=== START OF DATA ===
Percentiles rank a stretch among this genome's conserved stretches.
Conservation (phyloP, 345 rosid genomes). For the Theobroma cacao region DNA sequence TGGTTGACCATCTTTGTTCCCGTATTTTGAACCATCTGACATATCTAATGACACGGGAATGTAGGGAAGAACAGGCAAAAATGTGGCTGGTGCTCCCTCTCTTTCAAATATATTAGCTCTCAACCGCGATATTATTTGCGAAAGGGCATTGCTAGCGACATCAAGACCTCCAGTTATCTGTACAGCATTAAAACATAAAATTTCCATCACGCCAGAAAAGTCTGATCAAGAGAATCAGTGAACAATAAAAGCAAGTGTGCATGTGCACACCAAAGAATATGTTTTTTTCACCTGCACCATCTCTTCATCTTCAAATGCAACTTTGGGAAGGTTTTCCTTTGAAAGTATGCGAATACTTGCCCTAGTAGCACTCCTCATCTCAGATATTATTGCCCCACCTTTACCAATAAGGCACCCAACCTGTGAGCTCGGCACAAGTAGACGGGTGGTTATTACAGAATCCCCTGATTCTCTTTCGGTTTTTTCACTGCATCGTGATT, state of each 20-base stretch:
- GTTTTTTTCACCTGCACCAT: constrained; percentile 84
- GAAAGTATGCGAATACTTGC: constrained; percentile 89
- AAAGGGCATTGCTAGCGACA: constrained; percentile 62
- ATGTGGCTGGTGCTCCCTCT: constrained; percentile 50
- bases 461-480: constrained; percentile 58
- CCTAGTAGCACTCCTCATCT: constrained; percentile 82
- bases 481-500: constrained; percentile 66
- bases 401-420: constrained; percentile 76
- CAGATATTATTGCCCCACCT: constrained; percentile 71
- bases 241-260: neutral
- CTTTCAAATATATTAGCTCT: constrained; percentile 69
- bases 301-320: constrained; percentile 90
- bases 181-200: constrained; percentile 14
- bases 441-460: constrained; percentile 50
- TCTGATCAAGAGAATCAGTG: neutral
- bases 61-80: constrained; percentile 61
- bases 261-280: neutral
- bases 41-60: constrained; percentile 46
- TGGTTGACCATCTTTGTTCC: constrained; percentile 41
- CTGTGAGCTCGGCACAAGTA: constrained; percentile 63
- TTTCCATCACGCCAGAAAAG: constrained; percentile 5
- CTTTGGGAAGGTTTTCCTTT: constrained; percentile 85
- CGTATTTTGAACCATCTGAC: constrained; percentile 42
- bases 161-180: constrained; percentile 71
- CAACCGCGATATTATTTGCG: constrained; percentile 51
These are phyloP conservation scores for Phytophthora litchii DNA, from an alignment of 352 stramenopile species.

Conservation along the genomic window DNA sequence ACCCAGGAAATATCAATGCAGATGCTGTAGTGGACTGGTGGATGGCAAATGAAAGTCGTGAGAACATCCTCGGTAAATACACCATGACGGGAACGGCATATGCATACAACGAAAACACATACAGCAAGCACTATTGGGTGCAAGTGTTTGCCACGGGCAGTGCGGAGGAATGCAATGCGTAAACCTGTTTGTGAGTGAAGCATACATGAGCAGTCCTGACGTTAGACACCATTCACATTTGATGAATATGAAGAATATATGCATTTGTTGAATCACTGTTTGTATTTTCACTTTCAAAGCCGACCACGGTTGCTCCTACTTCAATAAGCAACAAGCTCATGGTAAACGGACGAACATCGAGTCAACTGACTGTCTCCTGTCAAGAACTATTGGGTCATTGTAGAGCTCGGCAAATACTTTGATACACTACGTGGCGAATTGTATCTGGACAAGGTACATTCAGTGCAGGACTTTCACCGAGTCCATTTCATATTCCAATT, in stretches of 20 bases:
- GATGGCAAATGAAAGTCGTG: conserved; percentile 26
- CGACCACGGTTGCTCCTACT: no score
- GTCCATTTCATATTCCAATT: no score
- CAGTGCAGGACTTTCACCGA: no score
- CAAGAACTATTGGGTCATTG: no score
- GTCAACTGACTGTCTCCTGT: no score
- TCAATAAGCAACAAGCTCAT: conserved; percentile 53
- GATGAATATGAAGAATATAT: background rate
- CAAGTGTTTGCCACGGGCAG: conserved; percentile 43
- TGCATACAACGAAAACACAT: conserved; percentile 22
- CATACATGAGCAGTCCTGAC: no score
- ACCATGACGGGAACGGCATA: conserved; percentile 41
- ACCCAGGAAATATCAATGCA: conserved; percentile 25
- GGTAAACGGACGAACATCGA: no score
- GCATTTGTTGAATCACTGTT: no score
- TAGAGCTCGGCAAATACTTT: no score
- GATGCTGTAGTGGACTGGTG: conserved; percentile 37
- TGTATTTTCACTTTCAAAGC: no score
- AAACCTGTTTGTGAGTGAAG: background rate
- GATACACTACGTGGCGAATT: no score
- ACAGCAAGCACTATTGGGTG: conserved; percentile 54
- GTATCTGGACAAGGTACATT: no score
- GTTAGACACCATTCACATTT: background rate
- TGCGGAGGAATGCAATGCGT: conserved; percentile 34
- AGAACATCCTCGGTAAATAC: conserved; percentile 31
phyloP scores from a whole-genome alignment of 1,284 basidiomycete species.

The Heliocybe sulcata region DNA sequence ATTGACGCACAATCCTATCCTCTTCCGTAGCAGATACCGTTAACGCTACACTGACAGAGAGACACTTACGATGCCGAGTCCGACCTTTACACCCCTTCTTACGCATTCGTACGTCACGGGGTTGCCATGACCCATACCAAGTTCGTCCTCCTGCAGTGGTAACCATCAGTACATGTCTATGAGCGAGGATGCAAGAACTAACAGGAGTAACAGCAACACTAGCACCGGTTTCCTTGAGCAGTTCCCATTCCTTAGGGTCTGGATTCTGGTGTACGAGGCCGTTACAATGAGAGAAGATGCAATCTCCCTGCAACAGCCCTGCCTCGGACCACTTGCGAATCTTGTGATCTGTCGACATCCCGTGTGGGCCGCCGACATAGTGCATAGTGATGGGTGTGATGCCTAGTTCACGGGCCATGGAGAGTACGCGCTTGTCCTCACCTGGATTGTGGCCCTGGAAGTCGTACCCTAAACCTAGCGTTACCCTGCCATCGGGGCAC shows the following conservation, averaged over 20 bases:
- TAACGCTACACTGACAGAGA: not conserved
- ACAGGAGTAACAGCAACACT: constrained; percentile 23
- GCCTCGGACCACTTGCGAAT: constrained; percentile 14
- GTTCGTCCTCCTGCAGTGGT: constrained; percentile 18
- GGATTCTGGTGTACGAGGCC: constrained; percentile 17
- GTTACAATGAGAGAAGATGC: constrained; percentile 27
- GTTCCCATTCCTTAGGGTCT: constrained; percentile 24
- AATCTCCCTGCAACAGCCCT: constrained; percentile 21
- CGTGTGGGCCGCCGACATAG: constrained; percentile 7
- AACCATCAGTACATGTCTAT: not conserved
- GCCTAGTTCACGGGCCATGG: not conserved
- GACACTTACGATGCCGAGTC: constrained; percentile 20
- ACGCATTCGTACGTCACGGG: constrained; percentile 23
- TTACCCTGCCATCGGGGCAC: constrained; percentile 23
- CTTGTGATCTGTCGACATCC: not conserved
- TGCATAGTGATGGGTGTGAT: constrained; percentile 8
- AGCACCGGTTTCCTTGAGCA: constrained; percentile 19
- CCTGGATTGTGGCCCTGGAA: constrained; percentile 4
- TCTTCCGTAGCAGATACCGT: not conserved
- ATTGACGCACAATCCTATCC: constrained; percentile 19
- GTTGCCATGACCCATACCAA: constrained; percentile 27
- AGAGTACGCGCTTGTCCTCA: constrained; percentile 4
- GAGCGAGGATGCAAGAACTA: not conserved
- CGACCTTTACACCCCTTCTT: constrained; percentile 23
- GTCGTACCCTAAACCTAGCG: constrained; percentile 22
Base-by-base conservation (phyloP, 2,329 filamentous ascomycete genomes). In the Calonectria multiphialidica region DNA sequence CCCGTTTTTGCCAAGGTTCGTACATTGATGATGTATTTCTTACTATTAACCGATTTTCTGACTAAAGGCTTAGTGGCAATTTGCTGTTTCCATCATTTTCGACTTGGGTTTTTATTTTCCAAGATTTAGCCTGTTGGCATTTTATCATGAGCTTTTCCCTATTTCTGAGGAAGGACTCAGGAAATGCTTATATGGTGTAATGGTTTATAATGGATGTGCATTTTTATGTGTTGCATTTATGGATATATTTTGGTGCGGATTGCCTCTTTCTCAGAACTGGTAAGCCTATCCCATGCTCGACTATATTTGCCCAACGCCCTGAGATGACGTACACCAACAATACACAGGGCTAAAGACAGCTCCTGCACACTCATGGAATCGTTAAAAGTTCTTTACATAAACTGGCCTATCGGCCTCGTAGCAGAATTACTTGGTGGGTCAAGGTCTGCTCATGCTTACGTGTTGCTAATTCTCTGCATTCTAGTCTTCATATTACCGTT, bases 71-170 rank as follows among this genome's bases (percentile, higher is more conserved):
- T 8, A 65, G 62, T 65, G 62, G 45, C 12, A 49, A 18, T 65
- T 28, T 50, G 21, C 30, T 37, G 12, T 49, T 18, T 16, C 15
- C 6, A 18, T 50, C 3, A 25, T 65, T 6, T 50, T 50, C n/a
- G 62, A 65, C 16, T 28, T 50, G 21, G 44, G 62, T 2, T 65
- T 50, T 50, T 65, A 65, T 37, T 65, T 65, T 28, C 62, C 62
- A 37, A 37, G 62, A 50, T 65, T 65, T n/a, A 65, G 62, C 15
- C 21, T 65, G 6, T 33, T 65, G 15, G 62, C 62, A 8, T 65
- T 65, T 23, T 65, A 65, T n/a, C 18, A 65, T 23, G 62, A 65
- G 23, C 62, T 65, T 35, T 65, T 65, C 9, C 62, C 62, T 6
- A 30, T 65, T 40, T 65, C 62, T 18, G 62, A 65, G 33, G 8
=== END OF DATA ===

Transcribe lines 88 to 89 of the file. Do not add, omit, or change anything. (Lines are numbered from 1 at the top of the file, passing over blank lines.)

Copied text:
- A 37, A 37, G 62, A 50, T 65, T 65, T n/a, A 65, G 62, C 15
- C 21, T 65, G 6, T 33, T 65, G 15, G 62, C 62, A 8, T 65